SPEAKER 5.1 SURROUND =

    SPEAKER_FRONT_LEFT,SPEAKER_FRONT_RIGHT,SPEAKER_FRONT_CENTER,SPEAKER_LOW_FREQUENCY,SPEAKER_SIDE_LEFT,SPEAKER_SIDE_RIGHT

As you can see the speaker configuration 5.1 surround has no back speakers only side speakers, will the standard 5.1 has no side speakers but back speakers. This will mean that when you picked in windows the speaker configuration 5.1 surround the sounds from the rear will be giving less volume, but that is expected as you don't have any speakers behind you to represent this sound. So my opinion is that is you want better positional awareness use the standard 5.1 speaker configuration when you don't have a 7.1 system. If you want to know how the speakers are positioned, according to the info mumble gets from windows, go through the Audio wizard of mumble. At the end there is a page dedicated to positional audio, this will show the real position of the speakers.


Then there is that option of headphones in the positional audio configuration. This option will positional all the speakers on the x-axis, which will make the volumes of sound coming from the front the same a sound coming from the back. But the side effect of it is that there is not front, back, up, down awareness any more.

Edited by rawnar

Computer specs: AMD FX-8320, 8GB DDR3-SDRAM, AMD Radeon HD 7950, Asus Xonar D1, Windows 7 Ultimate 64bit/Debian Jessie AMD64.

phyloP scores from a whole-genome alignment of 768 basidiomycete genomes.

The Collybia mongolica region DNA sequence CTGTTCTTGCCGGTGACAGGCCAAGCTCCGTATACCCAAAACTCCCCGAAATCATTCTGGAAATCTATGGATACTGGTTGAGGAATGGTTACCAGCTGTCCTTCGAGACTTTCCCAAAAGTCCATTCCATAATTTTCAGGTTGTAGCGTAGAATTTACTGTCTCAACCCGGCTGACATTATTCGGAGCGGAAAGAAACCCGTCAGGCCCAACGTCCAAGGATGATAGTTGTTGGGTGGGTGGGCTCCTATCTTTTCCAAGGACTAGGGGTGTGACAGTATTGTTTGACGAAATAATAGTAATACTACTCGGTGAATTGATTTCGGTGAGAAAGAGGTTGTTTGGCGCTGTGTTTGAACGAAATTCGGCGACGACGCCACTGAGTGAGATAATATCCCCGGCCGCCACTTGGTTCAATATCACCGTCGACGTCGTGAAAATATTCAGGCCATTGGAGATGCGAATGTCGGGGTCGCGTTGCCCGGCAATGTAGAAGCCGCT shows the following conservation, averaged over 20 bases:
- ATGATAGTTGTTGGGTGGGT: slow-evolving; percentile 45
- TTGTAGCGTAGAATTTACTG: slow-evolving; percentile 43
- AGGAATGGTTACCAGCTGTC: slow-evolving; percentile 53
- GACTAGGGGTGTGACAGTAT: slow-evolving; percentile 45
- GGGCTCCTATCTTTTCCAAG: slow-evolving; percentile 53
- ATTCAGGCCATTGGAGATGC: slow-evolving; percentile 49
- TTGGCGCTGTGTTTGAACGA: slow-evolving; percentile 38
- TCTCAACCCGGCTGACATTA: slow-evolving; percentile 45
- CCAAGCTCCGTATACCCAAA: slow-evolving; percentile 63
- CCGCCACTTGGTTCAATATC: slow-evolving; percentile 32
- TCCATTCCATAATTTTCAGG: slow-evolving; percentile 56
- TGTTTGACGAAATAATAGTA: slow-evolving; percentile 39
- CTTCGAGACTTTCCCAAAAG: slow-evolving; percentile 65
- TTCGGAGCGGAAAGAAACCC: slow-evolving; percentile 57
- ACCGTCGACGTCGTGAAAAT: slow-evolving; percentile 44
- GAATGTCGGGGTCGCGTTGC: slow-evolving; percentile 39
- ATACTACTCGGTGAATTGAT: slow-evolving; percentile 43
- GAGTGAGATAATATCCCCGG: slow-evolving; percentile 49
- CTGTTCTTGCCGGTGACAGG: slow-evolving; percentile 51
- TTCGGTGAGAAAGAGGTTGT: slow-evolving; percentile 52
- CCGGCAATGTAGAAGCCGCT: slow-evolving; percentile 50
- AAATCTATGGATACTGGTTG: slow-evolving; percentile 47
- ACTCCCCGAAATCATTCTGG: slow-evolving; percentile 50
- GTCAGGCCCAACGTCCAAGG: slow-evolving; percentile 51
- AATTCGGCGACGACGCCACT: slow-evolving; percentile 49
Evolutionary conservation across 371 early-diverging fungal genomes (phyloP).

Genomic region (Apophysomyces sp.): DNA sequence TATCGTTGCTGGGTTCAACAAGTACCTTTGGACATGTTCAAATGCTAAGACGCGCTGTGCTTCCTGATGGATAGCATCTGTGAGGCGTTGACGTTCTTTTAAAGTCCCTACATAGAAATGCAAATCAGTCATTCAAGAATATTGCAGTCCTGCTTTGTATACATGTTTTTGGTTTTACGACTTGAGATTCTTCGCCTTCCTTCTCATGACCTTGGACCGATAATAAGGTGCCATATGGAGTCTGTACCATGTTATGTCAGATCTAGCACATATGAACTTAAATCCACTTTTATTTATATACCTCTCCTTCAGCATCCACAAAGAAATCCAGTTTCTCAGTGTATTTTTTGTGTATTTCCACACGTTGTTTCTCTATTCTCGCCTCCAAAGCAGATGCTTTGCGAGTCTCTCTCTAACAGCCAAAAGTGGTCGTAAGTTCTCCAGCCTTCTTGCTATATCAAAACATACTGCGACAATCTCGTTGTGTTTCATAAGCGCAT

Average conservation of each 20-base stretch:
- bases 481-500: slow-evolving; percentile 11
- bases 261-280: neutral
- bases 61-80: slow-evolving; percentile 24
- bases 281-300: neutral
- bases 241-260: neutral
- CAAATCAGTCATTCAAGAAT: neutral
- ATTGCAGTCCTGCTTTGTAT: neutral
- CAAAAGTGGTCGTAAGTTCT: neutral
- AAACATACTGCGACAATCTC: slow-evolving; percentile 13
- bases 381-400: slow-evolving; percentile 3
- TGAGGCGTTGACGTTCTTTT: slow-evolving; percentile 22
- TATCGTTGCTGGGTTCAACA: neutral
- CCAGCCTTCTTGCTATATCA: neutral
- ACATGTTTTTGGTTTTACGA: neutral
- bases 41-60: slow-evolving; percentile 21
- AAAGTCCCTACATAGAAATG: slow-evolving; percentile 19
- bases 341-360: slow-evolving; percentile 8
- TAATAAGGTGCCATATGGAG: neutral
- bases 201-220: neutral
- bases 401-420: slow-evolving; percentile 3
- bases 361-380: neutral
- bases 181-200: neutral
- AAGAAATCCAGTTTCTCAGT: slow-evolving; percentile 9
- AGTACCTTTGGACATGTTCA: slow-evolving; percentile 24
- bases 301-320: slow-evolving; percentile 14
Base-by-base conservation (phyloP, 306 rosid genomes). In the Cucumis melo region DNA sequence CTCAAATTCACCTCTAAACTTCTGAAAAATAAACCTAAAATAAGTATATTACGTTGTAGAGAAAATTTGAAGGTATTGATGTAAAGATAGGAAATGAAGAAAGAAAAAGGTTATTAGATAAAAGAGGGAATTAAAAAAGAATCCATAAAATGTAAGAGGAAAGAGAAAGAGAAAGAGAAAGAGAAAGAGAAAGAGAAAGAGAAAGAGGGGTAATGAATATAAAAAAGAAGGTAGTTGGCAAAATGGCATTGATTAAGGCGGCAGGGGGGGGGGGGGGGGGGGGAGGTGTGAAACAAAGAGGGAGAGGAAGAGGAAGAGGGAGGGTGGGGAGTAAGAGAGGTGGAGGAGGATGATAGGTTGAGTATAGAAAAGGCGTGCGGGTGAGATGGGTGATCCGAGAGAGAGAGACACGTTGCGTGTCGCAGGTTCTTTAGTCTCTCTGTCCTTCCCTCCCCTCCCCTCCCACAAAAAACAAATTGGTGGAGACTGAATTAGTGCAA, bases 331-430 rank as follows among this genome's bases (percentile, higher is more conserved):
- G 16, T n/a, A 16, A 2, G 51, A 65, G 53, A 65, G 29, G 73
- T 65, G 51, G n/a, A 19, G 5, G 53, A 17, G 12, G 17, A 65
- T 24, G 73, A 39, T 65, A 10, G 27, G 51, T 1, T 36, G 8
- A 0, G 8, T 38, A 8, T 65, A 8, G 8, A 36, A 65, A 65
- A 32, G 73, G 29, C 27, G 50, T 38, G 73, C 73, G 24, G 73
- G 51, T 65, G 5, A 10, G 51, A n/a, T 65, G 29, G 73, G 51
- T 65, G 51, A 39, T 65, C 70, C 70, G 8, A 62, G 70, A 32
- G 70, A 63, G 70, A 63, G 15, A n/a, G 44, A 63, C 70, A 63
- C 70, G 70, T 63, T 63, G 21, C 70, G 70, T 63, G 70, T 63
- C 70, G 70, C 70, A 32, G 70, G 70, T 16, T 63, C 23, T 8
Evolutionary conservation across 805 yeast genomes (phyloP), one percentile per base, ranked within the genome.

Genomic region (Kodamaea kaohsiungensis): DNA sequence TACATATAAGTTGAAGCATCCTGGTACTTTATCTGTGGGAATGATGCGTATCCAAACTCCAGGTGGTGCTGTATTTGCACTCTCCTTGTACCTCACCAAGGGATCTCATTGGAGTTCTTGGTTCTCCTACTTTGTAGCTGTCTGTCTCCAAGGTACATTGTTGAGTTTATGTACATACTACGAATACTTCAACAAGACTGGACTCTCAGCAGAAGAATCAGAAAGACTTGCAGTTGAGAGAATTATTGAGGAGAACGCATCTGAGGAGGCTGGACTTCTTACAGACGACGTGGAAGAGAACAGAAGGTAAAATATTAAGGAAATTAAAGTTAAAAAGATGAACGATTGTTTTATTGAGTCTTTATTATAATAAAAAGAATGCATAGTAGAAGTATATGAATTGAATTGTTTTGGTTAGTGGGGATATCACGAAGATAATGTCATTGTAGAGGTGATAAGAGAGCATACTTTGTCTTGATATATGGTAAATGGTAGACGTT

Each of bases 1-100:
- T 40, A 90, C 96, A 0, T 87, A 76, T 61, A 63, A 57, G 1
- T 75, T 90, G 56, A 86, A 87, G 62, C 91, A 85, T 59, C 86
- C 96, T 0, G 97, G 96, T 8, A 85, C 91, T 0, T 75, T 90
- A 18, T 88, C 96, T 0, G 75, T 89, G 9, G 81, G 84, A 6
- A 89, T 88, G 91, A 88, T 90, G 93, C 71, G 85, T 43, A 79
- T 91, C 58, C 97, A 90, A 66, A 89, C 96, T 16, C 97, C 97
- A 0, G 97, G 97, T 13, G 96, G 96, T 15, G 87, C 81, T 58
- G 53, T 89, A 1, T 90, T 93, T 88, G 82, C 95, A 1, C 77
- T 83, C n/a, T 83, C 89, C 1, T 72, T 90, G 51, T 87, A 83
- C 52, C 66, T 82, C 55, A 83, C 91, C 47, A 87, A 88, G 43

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Nice investigation.

Thanks for sharing.


I enabled headset-mode, didn’t try it since then though.

But with just 2 Boxes/Headset I don’t have real positional anyway. Will only be able to distinguish left and right (so, have to turn). Other than that, a specific volume could mean different things; specific front- or back-distance, or up- or down-distance.

But I wouldn’t know where to put 4 Satellites and do wonder if it would be that much of an improvement. :P

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Some sound cards support HTRF (Head related transfer function). You could try to set speaker configuration of windows to 7.1 or 5.1 and use the headphone option of your sound card to extend the headphone into a full 7.1 or 5.1 speaker configuration. It will be called something like CMSS-3D or Dobly Headphone or DTS Surround Sensation Headphone.